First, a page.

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Bow Ties: The Guarneri String Quartet have been together longer than most married couples, and yet they still refuse to share a toothbrush.

Fellowship of the Strings

After almost four decades with its original lineup intact, the renowned Guarneri String Quartet does some re-arranging

By Scott MacClelland

Have an obsession? No, thanks, I've already got one. That would likely be most people's response to such a question, at least those among us who pay therapists big bucks to get free of their obsessions. But Michael Tree nurses his obsession without apology.

For four decades, Tree has played viola in the Guarneri String Quartet. He and fellow Guarnerians Arnold Steinhardt and John Dalley continue to feed their collective musical obsession by performing the great works for string quartet from the last three centuries, and their first Santa Cruz appearance, for UCSC Arts & Lectures this Saturday, includes works by Haydn, Lukas Foss and Beethoven.

Steinhardt, Dalley and Tree are founding members of the Guarneri--their fellow founder, cellist David Soyer, retired in 1998 after 38 consecutive seasons, making way for his protégé (and the quartet's "new kid"), Peter Wiley.

Classical music has undergone dramatic upheavals in recent years, not the least of which is the shift away from minimalist style. Sales of classical CDs have dropped so precipitously that the industry itself has suffered not one but many identity crises during the last dozen years. Familiar record labels have disappeared, and, if they resurface at all, often introduce a whole different stable of artists, including nonclassical "crossover" musicians. (Instead of maintaining a CD inventory, the venerable Vox catalog will burn a fresh CD and mail it for $20 by online special order.) As reported daily by Andante.com, the number of domestic symphony orchestras in trouble continues to increase, with hair-raising life and death scenarios abounding.

All of this tends to make such veterans as Guarneri seem like incipient dinosaurs or immortal mystics, or both. To put their career in perspective, I asked Tree how many times the Guarneri has played the 16 Beethoven quartets, works whose unique vision continues to beguile aficionados.

"Through the years, we've played the Beethoven cycle hundreds of times," he finally declares, having first tried mentally to calculate the number accurately. Regarding the work on this program, the 45-minute op. 132 in A Minor, he adds, "over 20 times this season alone."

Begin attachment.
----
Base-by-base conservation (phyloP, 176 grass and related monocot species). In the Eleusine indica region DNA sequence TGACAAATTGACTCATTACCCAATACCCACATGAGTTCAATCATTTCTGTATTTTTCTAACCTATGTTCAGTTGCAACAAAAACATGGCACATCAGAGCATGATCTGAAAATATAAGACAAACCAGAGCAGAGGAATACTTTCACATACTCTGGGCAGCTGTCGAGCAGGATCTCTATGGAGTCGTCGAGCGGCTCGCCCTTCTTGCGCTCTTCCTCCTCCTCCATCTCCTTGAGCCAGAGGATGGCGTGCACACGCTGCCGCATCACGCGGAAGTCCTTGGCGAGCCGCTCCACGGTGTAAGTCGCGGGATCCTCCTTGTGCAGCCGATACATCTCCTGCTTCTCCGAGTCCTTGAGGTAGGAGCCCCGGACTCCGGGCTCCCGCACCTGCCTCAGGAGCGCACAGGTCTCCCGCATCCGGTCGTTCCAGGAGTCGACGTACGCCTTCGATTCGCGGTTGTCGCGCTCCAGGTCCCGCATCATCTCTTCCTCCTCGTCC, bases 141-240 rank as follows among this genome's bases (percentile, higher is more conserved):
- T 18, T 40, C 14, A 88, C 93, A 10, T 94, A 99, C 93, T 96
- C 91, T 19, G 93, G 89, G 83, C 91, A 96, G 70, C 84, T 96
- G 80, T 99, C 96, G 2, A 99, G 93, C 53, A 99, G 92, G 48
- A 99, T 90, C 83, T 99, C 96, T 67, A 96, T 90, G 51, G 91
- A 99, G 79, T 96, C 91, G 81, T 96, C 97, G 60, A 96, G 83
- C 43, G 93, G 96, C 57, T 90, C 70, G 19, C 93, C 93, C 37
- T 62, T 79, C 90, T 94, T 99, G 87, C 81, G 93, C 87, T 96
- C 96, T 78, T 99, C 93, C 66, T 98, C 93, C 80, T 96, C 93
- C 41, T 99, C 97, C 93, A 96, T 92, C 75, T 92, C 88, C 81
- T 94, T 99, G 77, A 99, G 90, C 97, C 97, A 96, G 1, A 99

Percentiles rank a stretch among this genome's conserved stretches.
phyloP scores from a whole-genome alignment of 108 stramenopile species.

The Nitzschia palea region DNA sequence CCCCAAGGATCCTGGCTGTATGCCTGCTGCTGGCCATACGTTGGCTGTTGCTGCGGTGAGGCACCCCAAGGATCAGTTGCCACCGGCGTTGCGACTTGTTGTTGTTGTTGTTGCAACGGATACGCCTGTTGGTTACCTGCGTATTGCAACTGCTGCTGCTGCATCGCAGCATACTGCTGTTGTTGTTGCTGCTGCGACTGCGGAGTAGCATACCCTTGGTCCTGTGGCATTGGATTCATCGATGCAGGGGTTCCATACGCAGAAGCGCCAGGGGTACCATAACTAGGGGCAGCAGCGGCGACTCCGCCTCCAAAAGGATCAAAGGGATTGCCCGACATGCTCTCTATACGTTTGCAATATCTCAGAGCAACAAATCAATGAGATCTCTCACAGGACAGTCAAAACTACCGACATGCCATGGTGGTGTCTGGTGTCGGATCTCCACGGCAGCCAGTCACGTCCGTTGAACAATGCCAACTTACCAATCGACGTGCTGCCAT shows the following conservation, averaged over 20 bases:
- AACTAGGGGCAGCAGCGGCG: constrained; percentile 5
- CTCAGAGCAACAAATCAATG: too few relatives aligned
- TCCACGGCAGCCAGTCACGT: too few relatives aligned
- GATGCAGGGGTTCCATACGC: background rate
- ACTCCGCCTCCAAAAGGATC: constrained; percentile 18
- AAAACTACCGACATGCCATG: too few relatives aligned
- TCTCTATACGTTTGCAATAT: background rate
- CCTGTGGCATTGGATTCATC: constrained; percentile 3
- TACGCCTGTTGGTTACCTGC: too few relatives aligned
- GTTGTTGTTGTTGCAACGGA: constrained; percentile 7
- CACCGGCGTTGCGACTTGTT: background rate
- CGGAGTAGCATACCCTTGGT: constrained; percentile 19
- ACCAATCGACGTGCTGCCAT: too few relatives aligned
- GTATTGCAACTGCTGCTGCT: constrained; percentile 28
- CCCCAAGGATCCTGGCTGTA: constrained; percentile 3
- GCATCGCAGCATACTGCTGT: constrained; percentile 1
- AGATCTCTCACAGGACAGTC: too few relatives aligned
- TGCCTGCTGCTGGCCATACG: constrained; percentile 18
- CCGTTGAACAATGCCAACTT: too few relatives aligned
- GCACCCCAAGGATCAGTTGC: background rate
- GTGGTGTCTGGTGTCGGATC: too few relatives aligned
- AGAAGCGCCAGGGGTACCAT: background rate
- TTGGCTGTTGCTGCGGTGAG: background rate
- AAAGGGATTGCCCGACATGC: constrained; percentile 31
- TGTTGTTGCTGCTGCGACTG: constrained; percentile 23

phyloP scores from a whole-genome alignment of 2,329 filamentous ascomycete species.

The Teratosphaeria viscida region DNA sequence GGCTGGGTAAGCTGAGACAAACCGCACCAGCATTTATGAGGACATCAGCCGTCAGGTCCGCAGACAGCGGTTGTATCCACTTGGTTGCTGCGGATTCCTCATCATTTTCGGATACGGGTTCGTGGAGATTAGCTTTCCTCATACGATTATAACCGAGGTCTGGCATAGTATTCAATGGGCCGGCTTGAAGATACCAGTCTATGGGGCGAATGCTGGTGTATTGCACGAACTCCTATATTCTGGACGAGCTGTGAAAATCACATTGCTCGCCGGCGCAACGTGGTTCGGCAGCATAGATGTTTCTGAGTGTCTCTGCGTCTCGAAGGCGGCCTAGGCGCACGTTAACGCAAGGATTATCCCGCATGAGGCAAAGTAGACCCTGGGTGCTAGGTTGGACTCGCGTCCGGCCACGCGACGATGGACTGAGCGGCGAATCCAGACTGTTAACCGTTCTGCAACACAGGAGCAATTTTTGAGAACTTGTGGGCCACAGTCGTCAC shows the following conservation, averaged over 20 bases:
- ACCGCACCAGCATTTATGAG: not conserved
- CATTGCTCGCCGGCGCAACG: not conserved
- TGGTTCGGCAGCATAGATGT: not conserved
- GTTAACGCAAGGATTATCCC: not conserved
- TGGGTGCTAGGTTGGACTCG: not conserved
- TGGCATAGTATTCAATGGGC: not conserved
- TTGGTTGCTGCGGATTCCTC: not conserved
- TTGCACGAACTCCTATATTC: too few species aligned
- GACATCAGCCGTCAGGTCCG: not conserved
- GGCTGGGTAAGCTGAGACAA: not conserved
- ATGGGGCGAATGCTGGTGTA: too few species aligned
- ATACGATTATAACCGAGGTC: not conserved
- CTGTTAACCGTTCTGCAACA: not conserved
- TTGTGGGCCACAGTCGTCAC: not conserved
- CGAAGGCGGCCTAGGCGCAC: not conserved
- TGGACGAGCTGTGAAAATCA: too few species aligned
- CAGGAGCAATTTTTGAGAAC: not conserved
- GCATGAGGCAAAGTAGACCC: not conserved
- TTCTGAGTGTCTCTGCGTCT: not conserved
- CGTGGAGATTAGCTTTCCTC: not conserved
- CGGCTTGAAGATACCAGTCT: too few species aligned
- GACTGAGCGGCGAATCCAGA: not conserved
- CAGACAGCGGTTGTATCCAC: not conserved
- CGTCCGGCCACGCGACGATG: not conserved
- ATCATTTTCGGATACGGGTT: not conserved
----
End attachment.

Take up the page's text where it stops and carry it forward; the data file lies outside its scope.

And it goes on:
After marathons like that, an ordinary mortal might wonder how Tree and his colleagues are able to sustain their enthusiasm. Doesn't there come a point when it's just weight lifting?

"It doesn't feel that way," says Tree. "A work of that complexity and majesty is always yielding new secrets, new ways of interpreting even a single phrase."

But he admits that reaching consensus can be contentious. "It would be boring as hell if we sat down to rehearse and agreed on everything," he says.

The quartet was launched in 1964, at the Marlboro Festival, the famous chamber music camp in Vermont. "We had all known each other years earlier from Curtis [the conservatory in Baltimore] and, except for David, had formed the Marlboro Trio," says Tree. "But we never had the privilege or opportunity to study quartet music directly. That is, we never had a coach."

Instead, the musicians took as unofficial mentor the famed Budapest Quartet, and, in fact, participated with two of its members in a Marlboro reading of Mendelssohn's Octet for Strings. The Budapest's second generation of players dominated the art from the 1930s through the mid-'60s.

The program at UCSC opens with Haydn's Quartet in C, op. 54/2. Foss' Quartet no. 5, which follows, is a reworking of a previously composed orchestral piece, and "somewhat minimalist in character."

When I asked Tree about the quartet's commitment to new music, he admitted, "At this stage we are primarily concerned with introducing our new cellist in the great standard repertoire." He went on to explain that the new member has brought about new challenges for the other three--that Wiley is "an entirely different player, with a different sound, a different approach. It's a learning experience for us all, and, as a result, the quartet now has a slightly different slant on things."

The Guarneri String Quartet performs Saturday, April 5, at 8pm at the UCSC Theater Arts Mainstage. Tickets are $23 general, $19 seniors and students with ID, $15 UCSC students with ID; call 459.2159.

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From the April 2-8, 2003 issue of Metro Santa Cruz.

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